I had several responses to my posts that equated extreme angulation or low-slung hips with dogs in pain. But this is a mistake. I've never seen a dog that was in pain just because of the angulation. The "low hips" look is achieved by selecting for a long upper thigh and hock and some other factors--not because the dog is squatting in pain. And it is a mistake to think that extreme angulation means bad hips--some of these dogs are OFA Excellent. They are usually NOT in pain. (At least in young dogs.)
As supposition, I would say that a dog with extreme angulation is more likely to have ACL injuries and back issues--but they are no more or less likely to have HD. I do think most of these lines are more likely to have Degenerative Myelopathy (because it is a genetically inherited issue, and it is often found in the tightly bred, often inbred American show lines) (inbreeding is a factor because it concentrates the genes, thus making the incidence of the genes for DM or other problems higher and sometimes all but impossible to avoid if you stay in that gene pool)--but you also find DM in German show and working lines, although it is more uncommon (you also find back injuries in working lines and until recently the testing to figure out the difference was often prohibitively expensive).
We could also get into the discussion of hereditary illness versus a hereditary propensity to injury--that, is dogs aren't born with ACL or knee injuries, but a dog's genetic knee construction can make a knee ligament injury extremely likely--and this isn't specifically a GSD concern. For example, almost all GSDs (all bloodlines, apparently) have a narrower space in the spinal column for the spinal cord than is common in most other breeds. This in itself may not cause any issues (although it can), but if there is an injury around the spinal cord, there is less room and the injury is more likely to cause problems. So to speak, there is less room for error.
But going back to angulation and "low hips" -- so, the big issue is that the function of a dog with extreme angulation becomes curtailed--lack of stability in movement at any pace other than a trot, lack of agility, turning ability, tight turns, etc. This lack of stability leads to a lack of usefulness--imagine one of these dogs as a service dog, guiding a blind person, chasing down someone in a police chase, or even doing a bomb search or drug search or doing cadaver or live find SAR work.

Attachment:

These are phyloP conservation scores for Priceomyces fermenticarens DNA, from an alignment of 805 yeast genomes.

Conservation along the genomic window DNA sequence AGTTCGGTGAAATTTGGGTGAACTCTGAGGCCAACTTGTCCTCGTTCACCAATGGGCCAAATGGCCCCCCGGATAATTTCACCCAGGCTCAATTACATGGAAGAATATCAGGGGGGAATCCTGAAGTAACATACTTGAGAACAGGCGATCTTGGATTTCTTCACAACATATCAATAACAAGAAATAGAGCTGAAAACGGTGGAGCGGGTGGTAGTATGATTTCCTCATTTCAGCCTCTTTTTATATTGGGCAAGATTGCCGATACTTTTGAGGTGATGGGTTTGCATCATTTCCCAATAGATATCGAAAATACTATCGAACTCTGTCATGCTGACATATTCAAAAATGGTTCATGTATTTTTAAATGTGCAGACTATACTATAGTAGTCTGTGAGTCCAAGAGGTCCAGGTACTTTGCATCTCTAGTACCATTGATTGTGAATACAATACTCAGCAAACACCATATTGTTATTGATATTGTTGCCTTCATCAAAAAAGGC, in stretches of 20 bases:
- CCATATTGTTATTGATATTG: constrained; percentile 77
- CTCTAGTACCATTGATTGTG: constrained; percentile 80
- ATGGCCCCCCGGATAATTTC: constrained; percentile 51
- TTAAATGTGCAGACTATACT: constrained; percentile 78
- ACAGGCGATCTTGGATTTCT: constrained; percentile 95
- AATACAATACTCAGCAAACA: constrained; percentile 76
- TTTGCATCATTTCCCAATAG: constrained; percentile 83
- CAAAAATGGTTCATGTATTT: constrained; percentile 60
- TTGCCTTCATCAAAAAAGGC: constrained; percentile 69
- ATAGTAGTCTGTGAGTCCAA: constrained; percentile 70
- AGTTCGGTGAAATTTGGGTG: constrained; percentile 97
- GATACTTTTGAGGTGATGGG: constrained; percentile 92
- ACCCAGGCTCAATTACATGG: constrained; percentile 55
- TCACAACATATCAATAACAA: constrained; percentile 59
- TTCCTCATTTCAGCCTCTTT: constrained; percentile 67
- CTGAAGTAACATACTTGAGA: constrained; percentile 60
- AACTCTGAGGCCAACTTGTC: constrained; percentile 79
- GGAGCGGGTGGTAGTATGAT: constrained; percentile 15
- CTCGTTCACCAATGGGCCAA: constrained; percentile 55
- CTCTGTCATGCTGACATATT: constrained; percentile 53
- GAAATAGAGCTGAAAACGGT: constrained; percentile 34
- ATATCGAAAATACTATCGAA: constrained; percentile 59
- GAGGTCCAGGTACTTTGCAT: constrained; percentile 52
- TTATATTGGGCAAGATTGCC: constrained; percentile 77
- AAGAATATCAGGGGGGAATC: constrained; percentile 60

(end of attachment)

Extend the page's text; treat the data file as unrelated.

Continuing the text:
In contrast, a well-put-together dog, well balanced and athletic, is more likely to have full use of every muscle and have a natural physical confidence. For example, Hunter knows at all times where every foot is planted. She boings like a spring at the gate of her kennel, doing vertical leaps that bring her head over the top of the 6 foot gate panel. She (and her mother Nike) could do a 540% turn on a 12-inch dog walk board that is 5 feet above the ground and not blink twice. One training tool is to put a ladder on the ground and ask your dog to walk through it, thus learning to think about where its rear feet are hitting the ground--Hunter trotted through and asked me what was for dessert. :)
There are a lot of articles out there on this topic--some better than others. I like Linda Shaw's analyses:
For example, here is an excellent illustrated article on movement in dogs with a focus on the GSD.
Breeders must be careful, however, not to develop the flying trot into a caricature of itself, producing animals that are loosely ligamented and over-angulated in the rear, and that show a length of stride that, while impressive to the uninformed, is excessive (Fig 22). This extreme type loses its athleticism at other gaits and in jumping. The correct GSD is capable of a supported trot that is longer, more flowing and more efficient than any other breed, but it can also display the most efficient and spectacular version of the flying trot (Fig 23).
Also check out this informative page on the different types of GSD.
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